From one of the greatest minds of twentieth-century American literature, Willa Cather’s A Lost Lady follows the steady downfall of a popular socialite, mirroring the decline of the idealised pioneering era.
Niel Herbert fell in love with Marion Forrester when he was just a young boy. The American socialite is married to a successful railroad pioneer, Captain Daniel Forrester, and she is the perfect woman. Marion’s beauty is incomparable, and her charm and charisma liven the small town of Sweet Water. But as Niel discovers more about Marion, her glimmering facade is smashed and he begins to realise that the American Dream is not all that it seems. The novel carefully portrays the decline of the pioneering era and the diminishing essence of the Old West.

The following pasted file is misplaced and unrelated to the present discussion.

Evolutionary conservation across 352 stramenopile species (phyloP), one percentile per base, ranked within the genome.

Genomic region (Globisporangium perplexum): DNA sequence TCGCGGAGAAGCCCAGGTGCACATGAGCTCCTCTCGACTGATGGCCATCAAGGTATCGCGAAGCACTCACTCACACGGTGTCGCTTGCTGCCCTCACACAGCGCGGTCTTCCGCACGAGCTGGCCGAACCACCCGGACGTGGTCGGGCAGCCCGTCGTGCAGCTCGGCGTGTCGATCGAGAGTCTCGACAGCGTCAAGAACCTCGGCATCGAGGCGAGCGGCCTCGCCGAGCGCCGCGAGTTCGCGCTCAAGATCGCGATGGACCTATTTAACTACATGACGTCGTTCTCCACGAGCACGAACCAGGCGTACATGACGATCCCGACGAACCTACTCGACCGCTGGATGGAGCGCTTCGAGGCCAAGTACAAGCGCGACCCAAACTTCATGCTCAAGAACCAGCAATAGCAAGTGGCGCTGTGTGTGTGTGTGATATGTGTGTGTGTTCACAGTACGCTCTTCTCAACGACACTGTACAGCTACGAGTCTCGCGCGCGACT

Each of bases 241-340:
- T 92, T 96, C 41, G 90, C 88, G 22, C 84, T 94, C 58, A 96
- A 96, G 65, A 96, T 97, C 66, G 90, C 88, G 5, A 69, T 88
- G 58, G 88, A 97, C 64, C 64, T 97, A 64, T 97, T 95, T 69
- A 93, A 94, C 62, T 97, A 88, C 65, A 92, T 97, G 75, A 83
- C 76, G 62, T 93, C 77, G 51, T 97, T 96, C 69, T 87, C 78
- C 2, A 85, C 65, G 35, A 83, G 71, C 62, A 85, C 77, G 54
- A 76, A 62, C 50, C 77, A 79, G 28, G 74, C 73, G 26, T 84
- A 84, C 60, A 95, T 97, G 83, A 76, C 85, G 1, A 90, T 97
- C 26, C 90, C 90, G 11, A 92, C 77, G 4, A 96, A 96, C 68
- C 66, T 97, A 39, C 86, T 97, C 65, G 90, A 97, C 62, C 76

First published in 1923, A Lost Lady had great impact on American literature, and Cather’s character of Marion Forrester served as F. Scott Fitzgerald’s inspiration for Daisy Buchanan in The Great Gatsby (1925).
This new edition of A Lost Lady features an introductory essay by H. L. Mencken, and would make a wonderful read for fans of The Great Gatsby and collectors of Cather’s work.